Second Place Writing – Personality/Profile Writing

Nick Stonesifer

Second Place
Pennsylvania State University
$2,000 Scholarship

Safekeeper & Creek Guy

By Nick Stonesifer

Christina Siceloff and her boyfriend Randy Dehaven document the creeks of East Palestine. She is Safekeeper115 on TikTok. He is Merica2.0 Media on YouTube.

Before any trip into the creeks, Christina is filled with reproach. “Here we go again,” she tells herself, taking that first, chilly step into the water. Armed with a stick, rainbow polka dot boots and an industrial-grade respirator, Christina, 38, uses the stick to disturb the creek’s floor. She pushes against the soil and overturns rocks.

Christina is determined to prove that the waterways of East Palestine remain contaminated, long after the Norfolk Southern train derailment of February 2023.

With little effort, a rainbow sheen emerges and takes over the waterway. The once clear, undisturbed creek becomes metallic like Damascus steel. At the right angle, it reveals shades of blue, purple, green, and orange. This is the visual beauty Christina and Randy need people to see.

Christina started posting videos of the creeks in April, two months after the derailment.

It was her third TikTok video under the handle Safekeeper115. The first two were early responses to the train derailment. The rest — more than 50 videos — chronicle the waterways of East Palestine.


On the night of the East Palestine train derailment, Christina put her son, Edward, to bed and went to Facebook to scroll — she’s too far in the woods for cable television.

She saw posts about a fire scene in town and thought it involved the gas stations in East Palestine. She told her father, also Edward, and the two of them went outside, not expecting to see anything.

Christina walked out her front door and looked into the sky. What she saw looked like the whole town was on fire.

“We’re standing here, watching everybody die,” Christina thought.

Christina stayed awake until 4 a.m., constantly checking Facebook for updates. Not too long after midnight, she heard the firemen had been evacuated from the site. A former firefighter, she knew something wasn’t right.

“I’ve never been pulled from a scene,” Christina said. “And I’ve been to some pretty big fires.”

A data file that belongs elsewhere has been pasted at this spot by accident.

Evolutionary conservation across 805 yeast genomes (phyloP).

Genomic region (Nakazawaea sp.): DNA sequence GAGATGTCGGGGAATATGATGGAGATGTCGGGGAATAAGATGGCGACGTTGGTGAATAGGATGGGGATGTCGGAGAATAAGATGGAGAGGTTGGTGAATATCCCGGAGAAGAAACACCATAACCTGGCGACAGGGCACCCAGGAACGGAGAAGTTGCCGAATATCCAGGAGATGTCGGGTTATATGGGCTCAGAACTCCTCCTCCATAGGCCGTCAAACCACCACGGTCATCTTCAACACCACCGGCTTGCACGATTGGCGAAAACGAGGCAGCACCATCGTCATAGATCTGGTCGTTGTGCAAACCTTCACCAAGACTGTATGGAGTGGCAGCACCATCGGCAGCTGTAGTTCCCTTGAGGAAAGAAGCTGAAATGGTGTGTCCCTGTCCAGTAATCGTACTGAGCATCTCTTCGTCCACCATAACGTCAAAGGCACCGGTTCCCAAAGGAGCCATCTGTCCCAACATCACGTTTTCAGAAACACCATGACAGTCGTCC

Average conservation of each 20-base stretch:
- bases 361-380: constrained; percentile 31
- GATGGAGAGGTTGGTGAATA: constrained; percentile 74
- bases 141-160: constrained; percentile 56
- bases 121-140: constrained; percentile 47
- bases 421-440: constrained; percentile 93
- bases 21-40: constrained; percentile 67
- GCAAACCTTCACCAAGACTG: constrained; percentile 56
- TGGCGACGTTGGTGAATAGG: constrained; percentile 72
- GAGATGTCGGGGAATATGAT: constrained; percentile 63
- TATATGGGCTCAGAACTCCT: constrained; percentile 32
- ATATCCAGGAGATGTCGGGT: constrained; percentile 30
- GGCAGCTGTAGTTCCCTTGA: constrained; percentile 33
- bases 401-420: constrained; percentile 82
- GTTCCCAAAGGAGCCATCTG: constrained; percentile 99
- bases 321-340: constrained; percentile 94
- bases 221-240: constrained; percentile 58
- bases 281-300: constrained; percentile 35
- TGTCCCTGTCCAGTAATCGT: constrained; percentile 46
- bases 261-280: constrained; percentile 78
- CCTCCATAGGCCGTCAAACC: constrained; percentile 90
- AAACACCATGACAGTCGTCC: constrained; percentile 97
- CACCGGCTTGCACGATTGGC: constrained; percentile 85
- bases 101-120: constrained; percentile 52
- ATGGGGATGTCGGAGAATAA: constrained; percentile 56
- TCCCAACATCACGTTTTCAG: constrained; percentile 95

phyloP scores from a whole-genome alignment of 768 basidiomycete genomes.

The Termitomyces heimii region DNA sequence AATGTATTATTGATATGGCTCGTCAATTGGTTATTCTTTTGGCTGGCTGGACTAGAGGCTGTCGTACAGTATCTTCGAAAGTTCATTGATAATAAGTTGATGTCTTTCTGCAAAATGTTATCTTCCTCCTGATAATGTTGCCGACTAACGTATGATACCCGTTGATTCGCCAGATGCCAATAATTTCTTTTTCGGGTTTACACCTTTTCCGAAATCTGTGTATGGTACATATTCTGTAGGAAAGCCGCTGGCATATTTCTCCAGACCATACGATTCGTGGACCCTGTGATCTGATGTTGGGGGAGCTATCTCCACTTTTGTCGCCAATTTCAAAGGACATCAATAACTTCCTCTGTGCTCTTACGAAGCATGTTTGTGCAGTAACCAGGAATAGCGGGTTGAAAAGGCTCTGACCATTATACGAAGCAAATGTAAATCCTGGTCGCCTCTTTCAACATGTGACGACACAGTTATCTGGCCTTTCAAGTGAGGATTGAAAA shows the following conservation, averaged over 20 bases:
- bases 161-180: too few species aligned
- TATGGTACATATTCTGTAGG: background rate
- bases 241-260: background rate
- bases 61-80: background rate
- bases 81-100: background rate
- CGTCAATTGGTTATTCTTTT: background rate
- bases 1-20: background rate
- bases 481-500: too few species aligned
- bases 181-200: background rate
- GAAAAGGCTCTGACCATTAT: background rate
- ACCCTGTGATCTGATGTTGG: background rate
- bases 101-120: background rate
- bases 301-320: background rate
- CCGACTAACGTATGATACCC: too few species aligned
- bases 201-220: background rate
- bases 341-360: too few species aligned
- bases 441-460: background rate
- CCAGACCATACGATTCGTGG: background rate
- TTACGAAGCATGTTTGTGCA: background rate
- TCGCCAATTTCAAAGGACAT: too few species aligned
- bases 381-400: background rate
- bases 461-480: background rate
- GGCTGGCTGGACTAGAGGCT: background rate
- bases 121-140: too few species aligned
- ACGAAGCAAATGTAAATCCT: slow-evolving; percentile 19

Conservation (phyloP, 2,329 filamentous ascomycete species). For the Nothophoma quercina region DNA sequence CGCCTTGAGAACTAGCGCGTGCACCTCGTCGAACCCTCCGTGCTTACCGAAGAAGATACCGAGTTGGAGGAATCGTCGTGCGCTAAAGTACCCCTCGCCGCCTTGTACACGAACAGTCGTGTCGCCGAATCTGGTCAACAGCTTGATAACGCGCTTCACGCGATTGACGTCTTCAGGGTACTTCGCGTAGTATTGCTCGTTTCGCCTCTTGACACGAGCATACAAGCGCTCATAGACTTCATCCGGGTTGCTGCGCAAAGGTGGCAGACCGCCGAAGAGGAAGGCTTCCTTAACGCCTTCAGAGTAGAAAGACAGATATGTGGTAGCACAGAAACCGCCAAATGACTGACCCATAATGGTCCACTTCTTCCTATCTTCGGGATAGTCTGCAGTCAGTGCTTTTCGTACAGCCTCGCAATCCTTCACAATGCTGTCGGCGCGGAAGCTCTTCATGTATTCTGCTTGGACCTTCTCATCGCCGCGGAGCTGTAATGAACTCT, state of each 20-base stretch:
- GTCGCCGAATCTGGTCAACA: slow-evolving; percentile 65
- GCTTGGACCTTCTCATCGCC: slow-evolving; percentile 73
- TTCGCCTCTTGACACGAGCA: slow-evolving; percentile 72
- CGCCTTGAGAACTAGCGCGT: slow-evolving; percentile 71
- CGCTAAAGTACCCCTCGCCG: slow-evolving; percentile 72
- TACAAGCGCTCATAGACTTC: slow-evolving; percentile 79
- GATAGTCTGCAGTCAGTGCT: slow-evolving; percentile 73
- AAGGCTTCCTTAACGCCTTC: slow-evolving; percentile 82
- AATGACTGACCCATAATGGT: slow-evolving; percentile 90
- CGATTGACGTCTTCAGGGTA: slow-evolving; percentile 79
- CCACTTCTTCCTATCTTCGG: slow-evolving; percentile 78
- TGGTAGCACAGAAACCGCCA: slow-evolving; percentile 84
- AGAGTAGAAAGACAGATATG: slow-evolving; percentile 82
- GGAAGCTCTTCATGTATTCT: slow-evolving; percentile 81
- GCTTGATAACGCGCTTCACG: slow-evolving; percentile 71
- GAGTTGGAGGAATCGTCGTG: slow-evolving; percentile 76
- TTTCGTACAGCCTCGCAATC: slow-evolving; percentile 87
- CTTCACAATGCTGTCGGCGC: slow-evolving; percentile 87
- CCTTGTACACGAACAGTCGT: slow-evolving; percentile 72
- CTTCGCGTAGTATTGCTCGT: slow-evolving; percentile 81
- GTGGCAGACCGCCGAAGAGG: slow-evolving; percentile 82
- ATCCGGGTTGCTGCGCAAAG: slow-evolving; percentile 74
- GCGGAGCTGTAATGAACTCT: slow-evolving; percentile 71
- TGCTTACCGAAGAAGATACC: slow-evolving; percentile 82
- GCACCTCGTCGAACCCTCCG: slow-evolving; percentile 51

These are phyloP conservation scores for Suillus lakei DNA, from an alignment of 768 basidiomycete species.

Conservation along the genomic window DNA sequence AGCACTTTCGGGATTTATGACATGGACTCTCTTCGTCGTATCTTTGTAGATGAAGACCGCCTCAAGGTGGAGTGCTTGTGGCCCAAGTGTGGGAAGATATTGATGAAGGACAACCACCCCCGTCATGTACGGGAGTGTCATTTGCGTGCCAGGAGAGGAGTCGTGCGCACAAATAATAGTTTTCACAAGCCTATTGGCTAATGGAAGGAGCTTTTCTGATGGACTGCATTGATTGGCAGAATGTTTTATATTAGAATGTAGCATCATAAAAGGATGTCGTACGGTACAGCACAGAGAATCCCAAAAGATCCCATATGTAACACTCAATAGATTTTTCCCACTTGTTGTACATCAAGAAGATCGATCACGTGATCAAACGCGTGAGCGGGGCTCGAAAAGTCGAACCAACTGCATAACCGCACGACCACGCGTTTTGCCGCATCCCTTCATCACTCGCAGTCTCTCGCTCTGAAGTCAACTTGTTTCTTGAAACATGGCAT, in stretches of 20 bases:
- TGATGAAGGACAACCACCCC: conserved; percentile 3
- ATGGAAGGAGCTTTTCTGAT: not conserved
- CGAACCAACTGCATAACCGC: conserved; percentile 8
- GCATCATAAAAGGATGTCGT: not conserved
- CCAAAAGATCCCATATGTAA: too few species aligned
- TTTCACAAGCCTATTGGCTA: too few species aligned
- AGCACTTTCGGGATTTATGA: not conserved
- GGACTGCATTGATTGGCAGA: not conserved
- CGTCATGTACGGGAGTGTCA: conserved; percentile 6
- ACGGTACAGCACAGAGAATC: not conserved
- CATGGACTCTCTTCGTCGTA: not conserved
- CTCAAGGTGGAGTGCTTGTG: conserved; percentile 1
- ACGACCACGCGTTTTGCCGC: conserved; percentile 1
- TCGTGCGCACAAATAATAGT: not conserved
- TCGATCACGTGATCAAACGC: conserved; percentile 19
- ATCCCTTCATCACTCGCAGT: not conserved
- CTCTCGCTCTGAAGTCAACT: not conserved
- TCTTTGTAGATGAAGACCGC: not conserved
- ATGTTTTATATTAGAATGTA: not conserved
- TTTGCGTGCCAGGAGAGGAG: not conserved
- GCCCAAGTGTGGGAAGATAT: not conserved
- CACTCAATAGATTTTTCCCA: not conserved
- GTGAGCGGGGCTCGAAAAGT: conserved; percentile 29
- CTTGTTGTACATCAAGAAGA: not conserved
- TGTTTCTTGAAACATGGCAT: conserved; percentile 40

At the site of the derailment, chemical tankers holding vinyl chloride, butyl acrylate and other toxic chemicals sat for days- soaking in the soil. On Feb. 6, a decision was made to burn the chemicals in the derailed tankers in a process referred to as “vent and burn.” It would happen that day.

Christina was getting ready to take Edward to school. That was until she got notice her son’s school district was being evacuated.

She drove to nearby Chippewa to get birdseed for her animals at home in case she was put on a stay-at-home order. On the drive she saw unmarked police vehicles “flying and down the roads.”

Then came the evacuation maps.

Christina couldn’t tell if her home was inside or outside the evacuation radius, so she returned home “in a panic.” She rushed around the house packing bags and thought through where she could go. She called friends and family, looking for help or a place to be safe.

“There was nowhere to go,” she said.

The three of them stayed home.

That afternoon, the vinyl chloride at the site of the derailment was burned. The result: a dark plume of smoke that lifted over East Palestine and made its way east, over the border into western Pennsylvania and then south. It was so dense, meteorologists picked it up on radars.

Christina went outside just after sunset and wasn’t able to see the moon or the stars. Around midnight, the skies cleared.

That night, she had watery eyes, a “burning” throat and a cough.

“I couldn’t talk for like a week,” Christina said.